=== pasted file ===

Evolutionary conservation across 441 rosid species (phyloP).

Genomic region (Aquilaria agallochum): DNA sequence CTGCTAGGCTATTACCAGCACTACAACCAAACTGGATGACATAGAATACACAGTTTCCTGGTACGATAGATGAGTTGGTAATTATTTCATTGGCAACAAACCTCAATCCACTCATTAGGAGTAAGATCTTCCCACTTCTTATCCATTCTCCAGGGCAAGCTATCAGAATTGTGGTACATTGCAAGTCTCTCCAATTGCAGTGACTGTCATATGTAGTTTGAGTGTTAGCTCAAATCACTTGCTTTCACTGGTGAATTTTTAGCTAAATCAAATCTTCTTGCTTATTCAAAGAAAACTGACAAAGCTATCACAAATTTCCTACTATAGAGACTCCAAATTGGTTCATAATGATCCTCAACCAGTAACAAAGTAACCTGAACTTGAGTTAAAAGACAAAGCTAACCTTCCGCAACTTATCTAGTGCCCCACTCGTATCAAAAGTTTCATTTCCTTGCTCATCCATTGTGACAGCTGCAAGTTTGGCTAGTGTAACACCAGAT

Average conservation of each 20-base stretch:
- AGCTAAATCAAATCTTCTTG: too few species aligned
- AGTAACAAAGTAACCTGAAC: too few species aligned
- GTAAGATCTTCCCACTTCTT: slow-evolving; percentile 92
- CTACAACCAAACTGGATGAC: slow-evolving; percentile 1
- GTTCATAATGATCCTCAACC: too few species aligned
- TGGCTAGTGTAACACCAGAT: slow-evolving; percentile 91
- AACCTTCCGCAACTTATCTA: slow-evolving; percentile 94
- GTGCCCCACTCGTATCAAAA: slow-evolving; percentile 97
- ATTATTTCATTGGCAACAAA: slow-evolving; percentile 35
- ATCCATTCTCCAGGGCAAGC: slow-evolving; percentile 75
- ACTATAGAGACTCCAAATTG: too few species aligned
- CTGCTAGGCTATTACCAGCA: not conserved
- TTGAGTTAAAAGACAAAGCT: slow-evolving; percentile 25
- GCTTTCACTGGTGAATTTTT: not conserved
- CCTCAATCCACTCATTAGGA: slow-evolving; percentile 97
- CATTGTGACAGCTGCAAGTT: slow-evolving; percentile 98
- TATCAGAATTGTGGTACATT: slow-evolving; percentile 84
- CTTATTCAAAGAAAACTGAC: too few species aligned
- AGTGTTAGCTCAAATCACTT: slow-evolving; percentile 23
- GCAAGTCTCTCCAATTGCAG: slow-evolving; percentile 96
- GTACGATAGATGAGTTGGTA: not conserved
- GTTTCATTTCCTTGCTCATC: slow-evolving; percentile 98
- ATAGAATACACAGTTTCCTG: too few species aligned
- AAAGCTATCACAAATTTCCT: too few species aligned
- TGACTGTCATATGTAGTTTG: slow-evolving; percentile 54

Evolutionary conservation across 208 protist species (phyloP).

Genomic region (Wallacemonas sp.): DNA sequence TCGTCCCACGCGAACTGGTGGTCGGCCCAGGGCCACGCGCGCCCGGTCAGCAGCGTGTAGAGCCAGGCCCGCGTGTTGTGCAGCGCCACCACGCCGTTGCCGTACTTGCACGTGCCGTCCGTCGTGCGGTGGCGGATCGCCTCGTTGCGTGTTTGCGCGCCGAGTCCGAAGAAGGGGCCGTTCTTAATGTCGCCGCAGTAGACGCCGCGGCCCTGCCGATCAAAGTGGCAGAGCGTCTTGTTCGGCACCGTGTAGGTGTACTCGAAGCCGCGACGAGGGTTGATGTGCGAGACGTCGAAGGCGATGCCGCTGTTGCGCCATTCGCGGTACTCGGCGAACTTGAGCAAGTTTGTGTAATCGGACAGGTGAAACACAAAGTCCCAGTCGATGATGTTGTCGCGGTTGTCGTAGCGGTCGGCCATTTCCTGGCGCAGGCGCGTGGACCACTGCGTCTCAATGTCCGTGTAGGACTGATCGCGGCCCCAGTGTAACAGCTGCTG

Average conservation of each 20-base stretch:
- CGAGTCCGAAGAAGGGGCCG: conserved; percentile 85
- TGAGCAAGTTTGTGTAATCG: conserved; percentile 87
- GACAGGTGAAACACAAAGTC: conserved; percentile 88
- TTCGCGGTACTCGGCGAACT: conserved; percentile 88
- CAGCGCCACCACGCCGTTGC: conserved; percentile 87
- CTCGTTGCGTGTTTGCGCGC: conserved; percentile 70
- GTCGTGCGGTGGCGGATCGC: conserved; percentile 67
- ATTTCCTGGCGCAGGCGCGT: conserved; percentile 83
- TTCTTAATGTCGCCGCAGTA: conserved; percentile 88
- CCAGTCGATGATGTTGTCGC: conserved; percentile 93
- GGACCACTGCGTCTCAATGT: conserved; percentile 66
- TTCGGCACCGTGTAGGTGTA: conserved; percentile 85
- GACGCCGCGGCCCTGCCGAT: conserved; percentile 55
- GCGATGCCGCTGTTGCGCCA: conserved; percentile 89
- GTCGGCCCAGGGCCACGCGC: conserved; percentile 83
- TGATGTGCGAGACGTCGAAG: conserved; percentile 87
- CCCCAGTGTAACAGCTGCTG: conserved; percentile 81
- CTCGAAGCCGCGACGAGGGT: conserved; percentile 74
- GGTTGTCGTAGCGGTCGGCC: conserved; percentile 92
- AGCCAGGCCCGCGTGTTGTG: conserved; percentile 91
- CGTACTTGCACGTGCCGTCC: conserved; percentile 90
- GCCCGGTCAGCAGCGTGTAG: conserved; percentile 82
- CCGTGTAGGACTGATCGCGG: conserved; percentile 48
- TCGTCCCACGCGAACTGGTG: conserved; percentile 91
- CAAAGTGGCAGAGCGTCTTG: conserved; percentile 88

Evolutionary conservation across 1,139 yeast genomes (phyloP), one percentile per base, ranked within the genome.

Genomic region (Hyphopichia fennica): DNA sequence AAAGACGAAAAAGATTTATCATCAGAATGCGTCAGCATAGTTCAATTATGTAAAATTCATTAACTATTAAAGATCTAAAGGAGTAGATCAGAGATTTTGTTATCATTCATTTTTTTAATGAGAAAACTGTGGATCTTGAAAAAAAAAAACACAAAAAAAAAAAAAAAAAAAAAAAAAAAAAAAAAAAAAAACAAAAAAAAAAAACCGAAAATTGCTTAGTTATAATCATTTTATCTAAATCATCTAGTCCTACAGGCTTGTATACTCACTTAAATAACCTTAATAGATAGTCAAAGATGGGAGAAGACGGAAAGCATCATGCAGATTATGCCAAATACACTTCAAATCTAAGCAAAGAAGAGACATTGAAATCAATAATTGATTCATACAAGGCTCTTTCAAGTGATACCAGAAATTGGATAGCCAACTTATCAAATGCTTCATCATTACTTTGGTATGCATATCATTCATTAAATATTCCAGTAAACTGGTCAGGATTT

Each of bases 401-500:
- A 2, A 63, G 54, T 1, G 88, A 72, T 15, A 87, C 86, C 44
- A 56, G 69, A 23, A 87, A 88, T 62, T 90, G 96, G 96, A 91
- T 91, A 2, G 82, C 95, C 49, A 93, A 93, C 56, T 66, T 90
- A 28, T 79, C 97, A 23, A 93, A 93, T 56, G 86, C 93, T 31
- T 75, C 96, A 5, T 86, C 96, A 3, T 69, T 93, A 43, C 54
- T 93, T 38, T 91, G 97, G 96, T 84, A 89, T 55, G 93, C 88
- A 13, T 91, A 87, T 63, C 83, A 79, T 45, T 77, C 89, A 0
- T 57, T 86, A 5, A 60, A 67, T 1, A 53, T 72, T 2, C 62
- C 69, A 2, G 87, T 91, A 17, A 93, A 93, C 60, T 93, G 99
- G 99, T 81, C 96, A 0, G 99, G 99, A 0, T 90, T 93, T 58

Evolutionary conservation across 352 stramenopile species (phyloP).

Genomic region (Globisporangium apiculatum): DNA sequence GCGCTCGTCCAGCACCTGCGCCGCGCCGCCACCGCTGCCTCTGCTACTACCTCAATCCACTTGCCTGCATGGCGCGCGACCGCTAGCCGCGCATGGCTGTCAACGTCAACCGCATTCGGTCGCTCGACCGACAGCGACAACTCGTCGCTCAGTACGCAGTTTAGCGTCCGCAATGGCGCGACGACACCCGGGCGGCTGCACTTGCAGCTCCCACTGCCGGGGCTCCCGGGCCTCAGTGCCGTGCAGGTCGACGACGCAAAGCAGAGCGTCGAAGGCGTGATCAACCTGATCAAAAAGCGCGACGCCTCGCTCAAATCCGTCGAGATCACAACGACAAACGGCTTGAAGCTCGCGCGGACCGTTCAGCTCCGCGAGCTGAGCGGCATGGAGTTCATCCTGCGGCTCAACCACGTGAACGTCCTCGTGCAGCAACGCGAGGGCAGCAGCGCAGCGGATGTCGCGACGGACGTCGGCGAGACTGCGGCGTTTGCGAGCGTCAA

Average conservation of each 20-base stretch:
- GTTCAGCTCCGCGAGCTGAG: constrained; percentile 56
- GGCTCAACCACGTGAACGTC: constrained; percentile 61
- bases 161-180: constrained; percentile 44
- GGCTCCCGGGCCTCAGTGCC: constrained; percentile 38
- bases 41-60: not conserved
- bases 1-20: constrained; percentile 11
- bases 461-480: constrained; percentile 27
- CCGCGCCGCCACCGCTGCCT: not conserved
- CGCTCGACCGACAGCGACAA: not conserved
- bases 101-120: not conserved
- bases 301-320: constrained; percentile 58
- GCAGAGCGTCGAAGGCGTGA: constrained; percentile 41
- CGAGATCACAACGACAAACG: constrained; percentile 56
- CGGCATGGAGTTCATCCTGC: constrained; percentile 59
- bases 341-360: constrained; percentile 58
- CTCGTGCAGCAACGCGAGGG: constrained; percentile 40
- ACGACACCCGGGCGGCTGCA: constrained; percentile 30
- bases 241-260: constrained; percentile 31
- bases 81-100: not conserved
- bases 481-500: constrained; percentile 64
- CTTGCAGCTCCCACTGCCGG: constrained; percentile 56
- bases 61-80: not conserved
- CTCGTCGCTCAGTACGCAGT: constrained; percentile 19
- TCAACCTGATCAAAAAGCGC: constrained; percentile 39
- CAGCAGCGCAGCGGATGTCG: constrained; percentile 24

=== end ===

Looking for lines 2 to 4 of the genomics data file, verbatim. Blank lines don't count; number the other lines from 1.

Genomic region (Aquilaria agallochum): DNA sequence CTGCTAGGCTATTACCAGCACTACAACCAAACTGGATGACATAGAATACACAGTTTCCTGGTACGATAGATGAGTTGGTAATTATTTCATTGGCAACAAACCTCAATCCACTCATTAGGAGTAAGATCTTCCCACTTCTTATCCATTCTCCAGGGCAAGCTATCAGAATTGTGGTACATTGCAAGTCTCTCCAATTGCAGTGACTGTCATATGTAGTTTGAGTGTTAGCTCAAATCACTTGCTTTCACTGGTGAATTTTTAGCTAAATCAAATCTTCTTGCTTATTCAAAGAAAACTGACAAAGCTATCACAAATTTCCTACTATAGAGACTCCAAATTGGTTCATAATGATCCTCAACCAGTAACAAAGTAACCTGAACTTGAGTTAAAAGACAAAGCTAACCTTCCGCAACTTATCTAGTGCCCCACTCGTATCAAAAGTTTCATTTCCTTGCTCATCCATTGTGACAGCTGCAAGTTTGGCTAGTGTAACACCAGAT

Average conservation of each 20-base stretch:
- AGCTAAATCAAATCTTCTTG: too few species aligned